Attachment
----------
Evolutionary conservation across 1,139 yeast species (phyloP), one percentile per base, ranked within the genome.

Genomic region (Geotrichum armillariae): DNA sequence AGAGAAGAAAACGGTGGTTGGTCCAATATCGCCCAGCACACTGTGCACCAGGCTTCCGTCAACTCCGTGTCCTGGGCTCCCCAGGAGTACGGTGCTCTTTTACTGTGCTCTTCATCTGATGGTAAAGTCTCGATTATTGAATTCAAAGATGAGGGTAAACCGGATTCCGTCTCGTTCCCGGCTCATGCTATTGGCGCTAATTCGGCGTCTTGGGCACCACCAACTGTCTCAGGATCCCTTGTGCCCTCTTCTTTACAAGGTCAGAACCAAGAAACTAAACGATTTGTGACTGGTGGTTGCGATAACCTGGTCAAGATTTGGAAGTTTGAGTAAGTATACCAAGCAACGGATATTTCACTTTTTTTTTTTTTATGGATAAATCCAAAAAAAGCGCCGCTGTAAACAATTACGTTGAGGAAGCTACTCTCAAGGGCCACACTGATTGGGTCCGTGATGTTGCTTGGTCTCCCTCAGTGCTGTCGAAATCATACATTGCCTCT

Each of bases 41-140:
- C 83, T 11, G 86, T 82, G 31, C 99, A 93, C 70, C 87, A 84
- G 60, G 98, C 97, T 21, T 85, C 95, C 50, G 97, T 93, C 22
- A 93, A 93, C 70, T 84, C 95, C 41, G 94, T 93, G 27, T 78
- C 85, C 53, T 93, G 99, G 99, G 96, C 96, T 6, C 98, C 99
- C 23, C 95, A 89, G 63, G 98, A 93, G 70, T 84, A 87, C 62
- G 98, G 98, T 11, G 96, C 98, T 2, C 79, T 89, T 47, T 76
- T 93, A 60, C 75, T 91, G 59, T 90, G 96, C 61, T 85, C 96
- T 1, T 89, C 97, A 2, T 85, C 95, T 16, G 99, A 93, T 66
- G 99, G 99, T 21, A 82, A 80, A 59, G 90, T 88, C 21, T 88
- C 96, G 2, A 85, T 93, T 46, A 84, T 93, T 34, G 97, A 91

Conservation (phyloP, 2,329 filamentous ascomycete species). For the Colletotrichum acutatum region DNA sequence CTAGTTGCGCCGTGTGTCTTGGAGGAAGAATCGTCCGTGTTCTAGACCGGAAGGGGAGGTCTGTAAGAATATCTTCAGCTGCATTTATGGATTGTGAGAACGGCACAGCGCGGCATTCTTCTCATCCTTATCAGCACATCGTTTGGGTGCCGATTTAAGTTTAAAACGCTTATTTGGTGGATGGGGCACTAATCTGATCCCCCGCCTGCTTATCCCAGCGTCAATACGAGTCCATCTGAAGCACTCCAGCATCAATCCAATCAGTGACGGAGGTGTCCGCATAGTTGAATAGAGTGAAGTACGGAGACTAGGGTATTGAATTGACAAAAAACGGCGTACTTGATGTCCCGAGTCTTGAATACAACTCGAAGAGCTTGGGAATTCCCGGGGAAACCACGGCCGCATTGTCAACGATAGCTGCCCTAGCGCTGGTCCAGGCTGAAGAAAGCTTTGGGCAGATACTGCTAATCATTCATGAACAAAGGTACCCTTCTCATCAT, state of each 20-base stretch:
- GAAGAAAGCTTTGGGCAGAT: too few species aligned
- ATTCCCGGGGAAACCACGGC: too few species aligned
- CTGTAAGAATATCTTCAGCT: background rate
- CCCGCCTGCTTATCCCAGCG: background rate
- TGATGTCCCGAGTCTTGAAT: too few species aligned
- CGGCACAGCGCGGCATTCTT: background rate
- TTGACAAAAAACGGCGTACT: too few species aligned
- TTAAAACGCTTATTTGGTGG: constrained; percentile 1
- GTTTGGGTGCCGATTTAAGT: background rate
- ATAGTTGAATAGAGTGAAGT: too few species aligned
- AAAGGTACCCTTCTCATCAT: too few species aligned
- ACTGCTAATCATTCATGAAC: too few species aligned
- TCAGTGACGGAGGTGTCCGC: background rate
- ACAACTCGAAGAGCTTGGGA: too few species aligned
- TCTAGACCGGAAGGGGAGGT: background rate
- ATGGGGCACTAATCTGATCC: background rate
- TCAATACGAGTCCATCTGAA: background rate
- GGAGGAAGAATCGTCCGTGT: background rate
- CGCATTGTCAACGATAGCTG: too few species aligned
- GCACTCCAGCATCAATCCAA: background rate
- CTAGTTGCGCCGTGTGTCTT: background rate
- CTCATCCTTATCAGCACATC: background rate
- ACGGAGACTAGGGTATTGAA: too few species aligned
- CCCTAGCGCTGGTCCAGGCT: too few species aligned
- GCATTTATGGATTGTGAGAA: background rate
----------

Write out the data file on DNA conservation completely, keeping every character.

Evolutionary conservation across 1,139 yeast species (phyloP), one percentile per base, ranked within the genome.

Genomic region (Geotrichum armillariae): DNA sequence AGAGAAGAAAACGGTGGTTGGTCCAATATCGCCCAGCACACTGTGCACCAGGCTTCCGTCAACTCCGTGTCCTGGGCTCCCCAGGAGTACGGTGCTCTTTTACTGTGCTCTTCATCTGATGGTAAAGTCTCGATTATTGAATTCAAAGATGAGGGTAAACCGGATTCCGTCTCGTTCCCGGCTCATGCTATTGGCGCTAATTCGGCGTCTTGGGCACCACCAACTGTCTCAGGATCCCTTGTGCCCTCTTCTTTACAAGGTCAGAACCAAGAAACTAAACGATTTGTGACTGGTGGTTGCGATAACCTGGTCAAGATTTGGAAGTTTGAGTAAGTATACCAAGCAACGGATATTTCACTTTTTTTTTTTTTATGGATAAATCCAAAAAAAGCGCCGCTGTAAACAATTACGTTGAGGAAGCTACTCTCAAGGGCCACACTGATTGGGTCCGTGATGTTGCTTGGTCTCCCTCAGTGCTGTCGAAATCATACATTGCCTCT

Each of bases 41-140:
- C 83, T 11, G 86, T 82, G 31, C 99, A 93, C 70, C 87, A 84
- G 60, G 98, C 97, T 21, T 85, C 95, C 50, G 97, T 93, C 22
- A 93, A 93, C 70, T 84, C 95, C 41, G 94, T 93, G 27, T 78
- C 85, C 53, T 93, G 99, G 99, G 96, C 96, T 6, C 98, C 99
- C 23, C 95, A 89, G 63, G 98, A 93, G 70, T 84, A 87, C 62
- G 98, G 98, T 11, G 96, C 98, T 2, C 79, T 89, T 47, T 76
- T 93, A 60, C 75, T 91, G 59, T 90, G 96, C 61, T 85, C 96
- T 1, T 89, C 97, A 2, T 85, C 95, T 16, G 99, A 93, T 66
- G 99, G 99, T 21, A 82, A 80, A 59, G 90, T 88, C 21, T 88
- C 96, G 2, A 85, T 93, T 46, A 84, T 93, T 34, G 97, A 91

Conservation (phyloP, 2,329 filamentous ascomycete species). For the Colletotrichum acutatum region DNA sequence CTAGTTGCGCCGTGTGTCTTGGAGGAAGAATCGTCCGTGTTCTAGACCGGAAGGGGAGGTCTGTAAGAATATCTTCAGCTGCATTTATGGATTGTGAGAACGGCACAGCGCGGCATTCTTCTCATCCTTATCAGCACATCGTTTGGGTGCCGATTTAAGTTTAAAACGCTTATTTGGTGGATGGGGCACTAATCTGATCCCCCGCCTGCTTATCCCAGCGTCAATACGAGTCCATCTGAAGCACTCCAGCATCAATCCAATCAGTGACGGAGGTGTCCGCATAGTTGAATAGAGTGAAGTACGGAGACTAGGGTATTGAATTGACAAAAAACGGCGTACTTGATGTCCCGAGTCTTGAATACAACTCGAAGAGCTTGGGAATTCCCGGGGAAACCACGGCCGCATTGTCAACGATAGCTGCCCTAGCGCTGGTCCAGGCTGAAGAAAGCTTTGGGCAGATACTGCTAATCATTCATGAACAAAGGTACCCTTCTCATCAT, state of each 20-base stretch:
- GAAGAAAGCTTTGGGCAGAT: too few species aligned
- ATTCCCGGGGAAACCACGGC: too few species aligned
- CTGTAAGAATATCTTCAGCT: background rate
- CCCGCCTGCTTATCCCAGCG: background rate
- TGATGTCCCGAGTCTTGAAT: too few species aligned
- CGGCACAGCGCGGCATTCTT: background rate
- TTGACAAAAAACGGCGTACT: too few species aligned
- TTAAAACGCTTATTTGGTGG: constrained; percentile 1
- GTTTGGGTGCCGATTTAAGT: background rate
- ATAGTTGAATAGAGTGAAGT: too few species aligned
- AAAGGTACCCTTCTCATCAT: too few species aligned
- ACTGCTAATCATTCATGAAC: too few species aligned
- TCAGTGACGGAGGTGTCCGC: background rate
- ACAACTCGAAGAGCTTGGGA: too few species aligned
- TCTAGACCGGAAGGGGAGGT: background rate
- ATGGGGCACTAATCTGATCC: background rate
- TCAATACGAGTCCATCTGAA: background rate
- GGAGGAAGAATCGTCCGTGT: background rate
- CGCATTGTCAACGATAGCTG: too few species aligned
- GCACTCCAGCATCAATCCAA: background rate
- CTAGTTGCGCCGTGTGTCTT: background rate
- CTCATCCTTATCAGCACATC: background rate
- ACGGAGACTAGGGTATTGAA: too few species aligned
- CCCTAGCGCTGGTCCAGGCT: too few species aligned
- GCATTTATGGATTGTGAGAA: background rate